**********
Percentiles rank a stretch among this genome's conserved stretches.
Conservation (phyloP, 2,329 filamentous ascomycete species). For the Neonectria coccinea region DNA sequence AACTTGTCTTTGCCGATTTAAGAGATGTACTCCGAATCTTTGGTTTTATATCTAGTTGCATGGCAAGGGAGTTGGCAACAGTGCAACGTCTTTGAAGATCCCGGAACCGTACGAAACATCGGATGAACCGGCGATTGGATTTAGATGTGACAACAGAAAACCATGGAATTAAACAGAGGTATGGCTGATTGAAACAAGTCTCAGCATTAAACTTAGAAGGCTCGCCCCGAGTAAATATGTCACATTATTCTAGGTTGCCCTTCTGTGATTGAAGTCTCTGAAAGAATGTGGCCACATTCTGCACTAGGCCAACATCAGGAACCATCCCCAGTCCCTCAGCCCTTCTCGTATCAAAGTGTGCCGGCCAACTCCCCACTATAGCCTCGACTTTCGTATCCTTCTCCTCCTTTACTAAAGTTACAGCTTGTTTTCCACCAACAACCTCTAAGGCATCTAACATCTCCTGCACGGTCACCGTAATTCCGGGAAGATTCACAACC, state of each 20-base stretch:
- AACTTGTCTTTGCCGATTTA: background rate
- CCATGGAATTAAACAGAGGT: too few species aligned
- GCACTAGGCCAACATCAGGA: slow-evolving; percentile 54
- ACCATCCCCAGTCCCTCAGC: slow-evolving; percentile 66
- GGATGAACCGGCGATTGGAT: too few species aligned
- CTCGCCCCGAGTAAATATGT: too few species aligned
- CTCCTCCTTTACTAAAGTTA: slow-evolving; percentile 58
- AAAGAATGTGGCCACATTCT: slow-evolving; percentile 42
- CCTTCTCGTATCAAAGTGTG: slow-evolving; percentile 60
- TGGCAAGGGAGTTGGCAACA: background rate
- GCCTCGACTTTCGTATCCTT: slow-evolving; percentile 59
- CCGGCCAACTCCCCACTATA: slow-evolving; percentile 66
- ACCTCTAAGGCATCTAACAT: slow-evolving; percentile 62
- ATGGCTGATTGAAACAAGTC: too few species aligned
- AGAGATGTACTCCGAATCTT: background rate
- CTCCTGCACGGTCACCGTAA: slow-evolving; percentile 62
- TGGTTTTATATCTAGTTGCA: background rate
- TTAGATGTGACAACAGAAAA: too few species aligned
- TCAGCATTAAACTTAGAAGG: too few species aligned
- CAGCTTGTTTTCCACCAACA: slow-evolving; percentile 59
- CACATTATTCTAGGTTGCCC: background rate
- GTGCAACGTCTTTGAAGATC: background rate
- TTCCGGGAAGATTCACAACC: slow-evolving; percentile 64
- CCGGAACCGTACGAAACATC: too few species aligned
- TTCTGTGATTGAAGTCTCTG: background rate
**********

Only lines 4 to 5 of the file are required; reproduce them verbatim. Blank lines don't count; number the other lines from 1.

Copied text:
- CCATGGAATTAAACAGAGGT: too few species aligned
- GCACTAGGCCAACATCAGGA: slow-evolving; percentile 54